City Management seeks collaborations to improve sanitation
Written by Nancy Naholi
UN-Habitat is implementing the “Scaling Citywide Inclusive Sanitation Systems” project in Kenya with Nakuru being one of the two urban centres selected to benefit from the pilot activity.
The project which is funded by Bill and Melinda Gates Foundation seeks to achieve sustainable outcomes on the expansion of global advocacy for sanitation and wastewater monitoring, and strengthen national monitoring systems incorporating local authority-generated data and information investments and decision-making.
Today a team from the German Institute of Development and Sustainability (IDOS) paid a visit to the office of the City Manager, Mr Gitau Thabanja to have discussions on realizing the success of the program through strengthened coordination.
German Institute of Development and Sustainability (IDOS) located in the UN City is one of the World’s leading research institutions and think tanks for global sustainable development.
Key issues discussed were carrying out a research project on sanitation and its implications on health and environment in the City and the necessity of capacity-building for scaling CWIS, an approach for sustainable urban sanitation.
Mr Thabanja welcomed the idea noting that Inclusive Sanitation is not possible without engaging the citizen, however, once they are sensitised on the adversities of open disposal, they will cooperate and this will change for good.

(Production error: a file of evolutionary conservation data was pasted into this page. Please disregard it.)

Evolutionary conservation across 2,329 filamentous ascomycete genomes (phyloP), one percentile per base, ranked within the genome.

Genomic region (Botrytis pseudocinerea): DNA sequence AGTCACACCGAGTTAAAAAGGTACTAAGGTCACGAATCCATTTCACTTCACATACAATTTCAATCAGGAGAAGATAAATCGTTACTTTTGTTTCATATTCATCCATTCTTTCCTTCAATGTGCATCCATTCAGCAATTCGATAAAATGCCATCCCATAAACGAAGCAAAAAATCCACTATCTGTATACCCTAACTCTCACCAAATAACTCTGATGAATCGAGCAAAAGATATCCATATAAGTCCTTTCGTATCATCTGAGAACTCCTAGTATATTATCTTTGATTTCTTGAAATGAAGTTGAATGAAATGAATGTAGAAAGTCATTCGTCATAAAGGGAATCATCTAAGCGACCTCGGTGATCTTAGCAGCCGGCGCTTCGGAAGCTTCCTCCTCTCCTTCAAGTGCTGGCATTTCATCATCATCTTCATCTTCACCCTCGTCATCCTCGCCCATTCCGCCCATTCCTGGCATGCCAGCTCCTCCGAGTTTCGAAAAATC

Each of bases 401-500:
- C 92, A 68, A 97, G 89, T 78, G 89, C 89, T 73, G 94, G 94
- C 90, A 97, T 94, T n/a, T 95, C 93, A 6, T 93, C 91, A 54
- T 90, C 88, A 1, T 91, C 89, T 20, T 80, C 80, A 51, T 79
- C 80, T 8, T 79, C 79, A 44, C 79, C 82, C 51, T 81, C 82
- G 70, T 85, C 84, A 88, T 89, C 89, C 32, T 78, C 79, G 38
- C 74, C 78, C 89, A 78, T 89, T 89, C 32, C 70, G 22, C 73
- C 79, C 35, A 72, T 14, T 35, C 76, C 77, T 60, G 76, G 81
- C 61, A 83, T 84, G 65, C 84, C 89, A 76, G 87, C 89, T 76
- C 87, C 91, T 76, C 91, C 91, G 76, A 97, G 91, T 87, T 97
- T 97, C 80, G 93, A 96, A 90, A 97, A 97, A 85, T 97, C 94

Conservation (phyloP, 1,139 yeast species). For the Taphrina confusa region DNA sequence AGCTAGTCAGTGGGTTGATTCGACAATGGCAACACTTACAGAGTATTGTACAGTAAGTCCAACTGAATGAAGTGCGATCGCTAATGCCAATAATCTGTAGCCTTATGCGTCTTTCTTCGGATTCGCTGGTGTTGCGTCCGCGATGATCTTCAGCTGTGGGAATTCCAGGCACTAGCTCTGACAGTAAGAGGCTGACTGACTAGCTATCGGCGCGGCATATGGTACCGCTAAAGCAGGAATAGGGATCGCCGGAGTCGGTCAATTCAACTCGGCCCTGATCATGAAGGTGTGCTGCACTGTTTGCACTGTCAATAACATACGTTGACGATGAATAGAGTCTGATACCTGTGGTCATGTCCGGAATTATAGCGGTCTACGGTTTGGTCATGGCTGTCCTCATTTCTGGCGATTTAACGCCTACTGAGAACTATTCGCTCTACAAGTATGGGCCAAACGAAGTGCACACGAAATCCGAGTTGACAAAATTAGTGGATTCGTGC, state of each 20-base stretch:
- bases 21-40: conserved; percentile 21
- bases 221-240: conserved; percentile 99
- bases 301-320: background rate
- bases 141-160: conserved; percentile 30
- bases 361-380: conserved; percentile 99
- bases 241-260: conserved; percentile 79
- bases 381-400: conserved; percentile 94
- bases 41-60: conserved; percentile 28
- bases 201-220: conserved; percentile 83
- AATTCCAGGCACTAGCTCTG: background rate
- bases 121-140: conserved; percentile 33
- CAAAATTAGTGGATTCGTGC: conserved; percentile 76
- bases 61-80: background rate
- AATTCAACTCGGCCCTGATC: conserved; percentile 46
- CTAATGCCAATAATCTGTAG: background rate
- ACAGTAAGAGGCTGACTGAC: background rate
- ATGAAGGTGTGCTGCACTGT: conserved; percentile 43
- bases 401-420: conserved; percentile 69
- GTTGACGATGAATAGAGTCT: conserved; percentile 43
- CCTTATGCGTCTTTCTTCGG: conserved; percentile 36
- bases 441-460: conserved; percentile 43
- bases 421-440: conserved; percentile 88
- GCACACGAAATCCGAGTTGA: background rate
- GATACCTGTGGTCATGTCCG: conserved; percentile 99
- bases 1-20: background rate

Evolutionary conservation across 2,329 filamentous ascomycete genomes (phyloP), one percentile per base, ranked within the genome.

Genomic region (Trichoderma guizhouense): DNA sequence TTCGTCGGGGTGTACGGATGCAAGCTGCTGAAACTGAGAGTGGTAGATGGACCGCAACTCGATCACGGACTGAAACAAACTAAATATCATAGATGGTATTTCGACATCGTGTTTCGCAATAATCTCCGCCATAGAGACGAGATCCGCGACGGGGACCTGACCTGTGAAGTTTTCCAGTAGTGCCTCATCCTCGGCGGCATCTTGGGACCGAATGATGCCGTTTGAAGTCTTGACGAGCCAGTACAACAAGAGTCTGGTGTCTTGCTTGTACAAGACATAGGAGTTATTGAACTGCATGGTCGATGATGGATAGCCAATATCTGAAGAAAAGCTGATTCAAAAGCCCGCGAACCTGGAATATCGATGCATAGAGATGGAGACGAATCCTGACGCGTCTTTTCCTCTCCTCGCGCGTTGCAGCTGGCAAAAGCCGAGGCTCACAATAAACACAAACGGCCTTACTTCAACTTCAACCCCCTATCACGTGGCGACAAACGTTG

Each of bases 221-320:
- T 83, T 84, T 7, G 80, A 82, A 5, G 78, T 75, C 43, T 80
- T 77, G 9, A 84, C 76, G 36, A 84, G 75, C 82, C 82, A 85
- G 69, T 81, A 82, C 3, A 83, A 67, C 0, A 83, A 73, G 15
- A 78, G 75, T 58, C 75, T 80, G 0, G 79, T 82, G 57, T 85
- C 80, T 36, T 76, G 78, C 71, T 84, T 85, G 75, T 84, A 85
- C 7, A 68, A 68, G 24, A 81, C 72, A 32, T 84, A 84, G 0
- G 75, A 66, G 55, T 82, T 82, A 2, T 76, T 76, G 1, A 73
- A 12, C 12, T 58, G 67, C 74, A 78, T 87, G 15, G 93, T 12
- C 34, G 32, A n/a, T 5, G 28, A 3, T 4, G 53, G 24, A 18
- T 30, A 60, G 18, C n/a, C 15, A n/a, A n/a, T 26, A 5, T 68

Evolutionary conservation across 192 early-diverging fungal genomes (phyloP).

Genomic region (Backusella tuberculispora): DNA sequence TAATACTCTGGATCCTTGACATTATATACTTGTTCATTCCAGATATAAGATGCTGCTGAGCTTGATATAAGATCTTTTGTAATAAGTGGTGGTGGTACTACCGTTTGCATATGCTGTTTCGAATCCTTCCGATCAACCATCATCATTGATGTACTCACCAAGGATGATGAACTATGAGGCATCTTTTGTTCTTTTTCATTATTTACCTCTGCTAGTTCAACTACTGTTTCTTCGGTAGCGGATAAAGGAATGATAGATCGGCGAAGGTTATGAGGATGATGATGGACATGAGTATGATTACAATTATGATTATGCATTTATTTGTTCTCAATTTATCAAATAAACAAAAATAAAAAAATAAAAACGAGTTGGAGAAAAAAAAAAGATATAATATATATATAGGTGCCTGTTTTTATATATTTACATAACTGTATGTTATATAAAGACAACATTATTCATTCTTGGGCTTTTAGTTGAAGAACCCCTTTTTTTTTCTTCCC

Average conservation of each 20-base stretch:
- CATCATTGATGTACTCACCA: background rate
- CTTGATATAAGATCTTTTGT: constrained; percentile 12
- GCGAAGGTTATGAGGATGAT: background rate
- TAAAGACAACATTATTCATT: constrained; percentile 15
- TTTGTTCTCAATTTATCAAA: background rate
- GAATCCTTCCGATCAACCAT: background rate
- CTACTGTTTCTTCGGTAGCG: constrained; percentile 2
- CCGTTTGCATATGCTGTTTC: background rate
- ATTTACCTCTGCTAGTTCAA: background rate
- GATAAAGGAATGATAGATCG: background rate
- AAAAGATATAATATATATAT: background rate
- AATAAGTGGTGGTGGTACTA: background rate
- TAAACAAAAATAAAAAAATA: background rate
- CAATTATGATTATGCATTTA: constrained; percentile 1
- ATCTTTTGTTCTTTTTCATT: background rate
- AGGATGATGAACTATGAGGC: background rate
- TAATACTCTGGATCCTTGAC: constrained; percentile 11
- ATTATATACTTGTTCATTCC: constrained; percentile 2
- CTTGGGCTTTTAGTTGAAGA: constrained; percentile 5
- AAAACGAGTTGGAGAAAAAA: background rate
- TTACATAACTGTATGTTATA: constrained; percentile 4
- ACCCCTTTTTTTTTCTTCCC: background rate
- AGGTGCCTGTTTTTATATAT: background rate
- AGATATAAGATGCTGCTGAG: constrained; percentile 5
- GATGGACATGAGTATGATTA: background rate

“We are committed to working together with key sectors in promoting Citywide inclusive sanitation and ensuring everyone has access to effective sanitation services,’ said Mr Thabanja.
He also noted that the City management through H.E Governor Kihika’s Administration will endeavour to rightly design and execute sanitation projects on time and ensure safely managed sanitation by using available resources and collaboration with relevant sector actors.
Some of the sanitation projects implemented through the management included the construction of storm-water drains, installation of waste receptacles, and construction of wash facilities.
Sanitation management refers to providing basic toilet facilities, safe storage, collection, transportation and disposal of urban wastewater through a sewer and non-sewer system.
Nakuru is one of the fast-growing cities in Kenya, where sanitation coverage is low, with only 25% of the population having access to improved sanitation. Sewerage coverage is about 3.4% according to research done by World Bank and Global Water Security and Sanitation Partnership, (GWSP) 2021.
The research also seeks to adapt national and sub-national urban policies that incorporate citywide inclusive sanitation (CWIS) framework and principles as well as increase the number of sanitation-focused partnerships between utilities through which CWIS is well-known and applied by utilities and other relevant knowledge hubs with the ‘Global Water Operators’ Partnerships Alliance (GWO)’s network.